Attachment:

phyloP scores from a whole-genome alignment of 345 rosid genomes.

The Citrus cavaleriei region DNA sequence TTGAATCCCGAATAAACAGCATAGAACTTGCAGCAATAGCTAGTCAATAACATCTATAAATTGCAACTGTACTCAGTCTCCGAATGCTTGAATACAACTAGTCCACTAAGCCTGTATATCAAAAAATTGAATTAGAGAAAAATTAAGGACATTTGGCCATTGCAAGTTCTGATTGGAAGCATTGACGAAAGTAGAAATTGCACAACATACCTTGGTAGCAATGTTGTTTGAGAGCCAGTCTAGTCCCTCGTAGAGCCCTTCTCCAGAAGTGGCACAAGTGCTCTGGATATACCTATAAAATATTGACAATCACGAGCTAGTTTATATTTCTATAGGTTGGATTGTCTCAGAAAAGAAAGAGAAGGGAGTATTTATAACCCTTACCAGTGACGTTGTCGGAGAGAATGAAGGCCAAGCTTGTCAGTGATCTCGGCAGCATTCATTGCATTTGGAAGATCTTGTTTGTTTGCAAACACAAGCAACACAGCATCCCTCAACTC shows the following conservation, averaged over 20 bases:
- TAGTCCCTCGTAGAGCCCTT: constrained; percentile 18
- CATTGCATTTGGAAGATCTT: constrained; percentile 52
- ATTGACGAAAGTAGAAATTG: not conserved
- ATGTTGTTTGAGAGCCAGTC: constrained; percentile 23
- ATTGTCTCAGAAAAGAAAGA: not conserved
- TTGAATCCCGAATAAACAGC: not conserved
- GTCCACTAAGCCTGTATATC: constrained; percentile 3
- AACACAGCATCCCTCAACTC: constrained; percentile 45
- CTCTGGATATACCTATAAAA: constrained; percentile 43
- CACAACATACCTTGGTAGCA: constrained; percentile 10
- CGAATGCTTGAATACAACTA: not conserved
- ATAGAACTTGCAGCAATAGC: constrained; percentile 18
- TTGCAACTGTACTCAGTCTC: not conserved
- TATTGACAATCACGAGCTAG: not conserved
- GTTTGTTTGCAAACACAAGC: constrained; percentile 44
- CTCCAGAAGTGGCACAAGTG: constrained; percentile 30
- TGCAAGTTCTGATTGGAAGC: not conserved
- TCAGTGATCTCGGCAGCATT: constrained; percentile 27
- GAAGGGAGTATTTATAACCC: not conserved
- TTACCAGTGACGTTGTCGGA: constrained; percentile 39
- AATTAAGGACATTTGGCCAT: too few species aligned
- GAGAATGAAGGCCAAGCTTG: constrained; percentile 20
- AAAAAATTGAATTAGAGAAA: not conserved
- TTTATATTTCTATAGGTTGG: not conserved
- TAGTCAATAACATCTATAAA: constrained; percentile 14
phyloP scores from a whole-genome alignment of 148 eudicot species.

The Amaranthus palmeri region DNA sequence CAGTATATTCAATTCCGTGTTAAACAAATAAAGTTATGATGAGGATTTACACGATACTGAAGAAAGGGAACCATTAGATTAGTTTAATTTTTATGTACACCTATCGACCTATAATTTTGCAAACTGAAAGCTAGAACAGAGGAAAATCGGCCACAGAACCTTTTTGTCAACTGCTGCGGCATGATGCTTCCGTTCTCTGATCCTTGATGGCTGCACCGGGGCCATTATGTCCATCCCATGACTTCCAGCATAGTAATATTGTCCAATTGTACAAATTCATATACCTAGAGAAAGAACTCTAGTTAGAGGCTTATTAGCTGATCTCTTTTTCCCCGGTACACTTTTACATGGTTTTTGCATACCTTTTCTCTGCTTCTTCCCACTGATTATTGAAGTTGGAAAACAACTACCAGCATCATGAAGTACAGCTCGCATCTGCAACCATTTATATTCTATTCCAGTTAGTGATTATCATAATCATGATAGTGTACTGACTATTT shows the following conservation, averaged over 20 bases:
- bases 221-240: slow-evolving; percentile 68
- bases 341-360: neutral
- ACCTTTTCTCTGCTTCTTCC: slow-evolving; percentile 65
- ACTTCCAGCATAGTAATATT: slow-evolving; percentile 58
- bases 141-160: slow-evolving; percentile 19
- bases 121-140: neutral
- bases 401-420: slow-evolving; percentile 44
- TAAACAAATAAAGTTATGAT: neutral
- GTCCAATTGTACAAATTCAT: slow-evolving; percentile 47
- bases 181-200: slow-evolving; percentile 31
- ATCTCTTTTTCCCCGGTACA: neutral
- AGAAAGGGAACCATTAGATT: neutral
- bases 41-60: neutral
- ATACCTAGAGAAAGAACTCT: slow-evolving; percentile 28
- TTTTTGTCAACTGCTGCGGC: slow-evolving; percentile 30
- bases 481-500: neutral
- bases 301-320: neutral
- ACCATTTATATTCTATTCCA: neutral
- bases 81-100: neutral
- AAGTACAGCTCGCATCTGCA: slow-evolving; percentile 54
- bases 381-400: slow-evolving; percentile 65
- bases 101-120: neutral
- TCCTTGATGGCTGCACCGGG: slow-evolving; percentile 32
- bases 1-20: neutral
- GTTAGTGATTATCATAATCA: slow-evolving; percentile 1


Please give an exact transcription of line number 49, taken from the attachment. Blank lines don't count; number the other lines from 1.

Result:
- AAGTACAGCTCGCATCTGCA: slow-evolving; percentile 54